Microsoft showed off its HoloLens headset at its Build Developer Conference in San Francisco, but didn’t reveal a price or release date (a source told the New York Times that it would cost significantly more than a game console). None of the people who saw it were allowed to bring along electronic devices to record demos, limiting their ability to analyze the gear.
However, UC Davis holodeck researcher Oliver Kreylos offers the most technically in-depth breakdown of the insert-objects-into-your-living-room technology and noted “darkened demo rooms” helped HoloLens considerably while a bright background made virtual objects “barely visible.”
He estimated the field of view (using his fingers) to be about 30 degrees by 17.5 degrees, compared with the second Oculus development kit’s field of view of 100 degrees by 100 degrees. So instead of a mixed reality that seems to sprawl across your living room, “virtual objects only appear in the center of the viewer’s field of view, which turns out to be very distracting and annoying.”
This raises serious questions about whether this approach to mixing realities will be useful for entertainment. Kreylos dissects an example from the Microsoft demo of the technology which shows a presenter who snapped “a video player window to a wall, and enlarged it to fill the entire wall, to simulate a very big screen TV. In reality, the presenter would only have been able to see a small part of the video at a time, and would have had to move his head around to see other parts.”
These descriptions suggest HoloLens won’t be taking over your living room for gaming as Magic Leap aims to do, but will be targeted at professional applications. If customers are not price sensitive, perhaps it could be combined with projectors from Microsoft’s RoomAlive concept to enhance the HoloLens’ field of view.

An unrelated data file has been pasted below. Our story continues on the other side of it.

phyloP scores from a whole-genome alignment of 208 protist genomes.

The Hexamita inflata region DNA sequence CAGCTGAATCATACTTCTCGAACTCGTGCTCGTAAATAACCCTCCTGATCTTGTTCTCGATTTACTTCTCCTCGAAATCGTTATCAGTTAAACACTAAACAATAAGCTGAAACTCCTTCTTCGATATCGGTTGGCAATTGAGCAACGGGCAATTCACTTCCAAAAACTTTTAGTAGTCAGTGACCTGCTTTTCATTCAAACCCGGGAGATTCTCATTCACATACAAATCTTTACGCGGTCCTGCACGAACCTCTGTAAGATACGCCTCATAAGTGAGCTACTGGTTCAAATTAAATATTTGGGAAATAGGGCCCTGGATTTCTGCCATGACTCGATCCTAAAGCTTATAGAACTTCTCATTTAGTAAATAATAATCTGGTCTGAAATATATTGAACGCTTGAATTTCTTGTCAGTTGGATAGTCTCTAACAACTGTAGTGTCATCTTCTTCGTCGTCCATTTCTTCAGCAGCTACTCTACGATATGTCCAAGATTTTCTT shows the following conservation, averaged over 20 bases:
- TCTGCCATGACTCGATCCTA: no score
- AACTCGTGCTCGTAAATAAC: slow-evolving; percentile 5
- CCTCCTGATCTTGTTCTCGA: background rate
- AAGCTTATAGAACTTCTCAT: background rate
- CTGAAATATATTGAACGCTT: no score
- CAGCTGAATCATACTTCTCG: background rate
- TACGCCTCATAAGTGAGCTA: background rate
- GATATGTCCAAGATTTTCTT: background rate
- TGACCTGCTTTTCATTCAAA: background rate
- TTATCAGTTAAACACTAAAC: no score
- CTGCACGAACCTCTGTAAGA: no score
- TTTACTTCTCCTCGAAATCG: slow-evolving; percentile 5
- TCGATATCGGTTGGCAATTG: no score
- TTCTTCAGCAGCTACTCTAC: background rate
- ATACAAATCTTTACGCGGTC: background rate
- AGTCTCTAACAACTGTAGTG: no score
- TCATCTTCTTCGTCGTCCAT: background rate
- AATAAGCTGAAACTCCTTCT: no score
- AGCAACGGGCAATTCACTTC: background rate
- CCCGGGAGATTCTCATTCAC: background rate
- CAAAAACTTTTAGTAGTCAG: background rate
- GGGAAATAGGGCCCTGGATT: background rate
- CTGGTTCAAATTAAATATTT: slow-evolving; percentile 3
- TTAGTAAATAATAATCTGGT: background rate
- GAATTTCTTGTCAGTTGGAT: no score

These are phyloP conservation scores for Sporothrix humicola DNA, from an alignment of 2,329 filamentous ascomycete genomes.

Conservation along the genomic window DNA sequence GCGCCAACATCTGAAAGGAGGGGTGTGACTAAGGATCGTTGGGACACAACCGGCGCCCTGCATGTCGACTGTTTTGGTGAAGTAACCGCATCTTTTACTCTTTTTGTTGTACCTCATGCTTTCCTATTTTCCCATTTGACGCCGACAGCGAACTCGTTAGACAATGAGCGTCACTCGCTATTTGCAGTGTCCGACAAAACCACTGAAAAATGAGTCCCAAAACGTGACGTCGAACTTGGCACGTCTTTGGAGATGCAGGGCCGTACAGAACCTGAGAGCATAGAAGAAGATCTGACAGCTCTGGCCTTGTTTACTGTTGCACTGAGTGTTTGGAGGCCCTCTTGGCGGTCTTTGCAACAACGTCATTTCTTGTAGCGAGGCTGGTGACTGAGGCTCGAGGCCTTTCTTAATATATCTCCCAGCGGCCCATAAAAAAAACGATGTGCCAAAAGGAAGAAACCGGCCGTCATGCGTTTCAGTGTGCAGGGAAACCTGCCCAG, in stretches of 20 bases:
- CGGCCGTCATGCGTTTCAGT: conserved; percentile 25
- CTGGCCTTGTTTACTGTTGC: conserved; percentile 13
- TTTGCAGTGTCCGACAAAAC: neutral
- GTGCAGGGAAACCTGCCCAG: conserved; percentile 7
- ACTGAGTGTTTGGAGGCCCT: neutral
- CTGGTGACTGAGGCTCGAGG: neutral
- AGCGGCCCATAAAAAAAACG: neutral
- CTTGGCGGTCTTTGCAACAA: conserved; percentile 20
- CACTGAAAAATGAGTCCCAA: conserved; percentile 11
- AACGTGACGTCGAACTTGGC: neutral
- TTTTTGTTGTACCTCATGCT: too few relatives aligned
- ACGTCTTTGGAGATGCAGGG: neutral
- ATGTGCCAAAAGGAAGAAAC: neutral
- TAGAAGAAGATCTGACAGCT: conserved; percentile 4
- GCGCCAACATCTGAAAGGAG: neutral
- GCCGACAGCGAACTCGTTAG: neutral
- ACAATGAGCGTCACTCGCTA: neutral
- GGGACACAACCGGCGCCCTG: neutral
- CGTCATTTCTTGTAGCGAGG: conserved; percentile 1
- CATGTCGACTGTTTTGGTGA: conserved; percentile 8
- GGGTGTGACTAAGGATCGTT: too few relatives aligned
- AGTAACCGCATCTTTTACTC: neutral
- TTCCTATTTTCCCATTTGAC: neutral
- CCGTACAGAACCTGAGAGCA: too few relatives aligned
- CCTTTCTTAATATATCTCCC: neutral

In conclusion, Kreylos writes “Microsoft is close to a releasable product that I would use;” but he wants to see the field of view increased, “which is probably going to be very difficult.”
For more, check out the hands-ons from Harry McCracken at Fast Company and Adi Robertson at The Verge as well as a video from the guys at Tested.
Unity is also integrating its development platform with HoloLens.
False advertising and over-hyping VR
Public Hololens demos have unleashed a new wave of criticism directed at Microsoft for embellishing the system’s immersiveness in their concept videos and on-stage demos, but Microsoft is hardly alone in overpromising this week.
Samsung released a video advertising its new “Avengers” experience which might mislead people into believing the Gear VR Innovator Edition for the S6 can do things that aren’t possible yet, namely tracking your hands and feet to allow you to control the heroes from the film (in reality the experience, developed by Framestore, is a slow motion action video somewhat like Epic’s “showdown” demonstration). This raised concerns in the community that new users drawn in by the campaign would be let down by the lack of interactivity rather than impressed by the current state of the technology.
There’s also a viral headline about a Mobile Jam project called Project Elysium promising an experience “reuniting people with loved ones who have passed.” The developers behind the experience can only do so much with the hardware available, but the project has led to viral headlines like “could Oculus Rift bring people back from the dead?”
“What sensational headlines like these do is create extremely unreasonable expectations for VR,” USC researcher Jacquelyn Ford Morie writes. “The same thing that happened towards the end of the 1990s in VR's first popularization. When those promises don't pan out, then people are disappointed and things start to falter.”
Valve released an updated beta for SteamVR and OpenVR. Both support the Rift for development as well as the upcoming HTC Vive Developer Edition.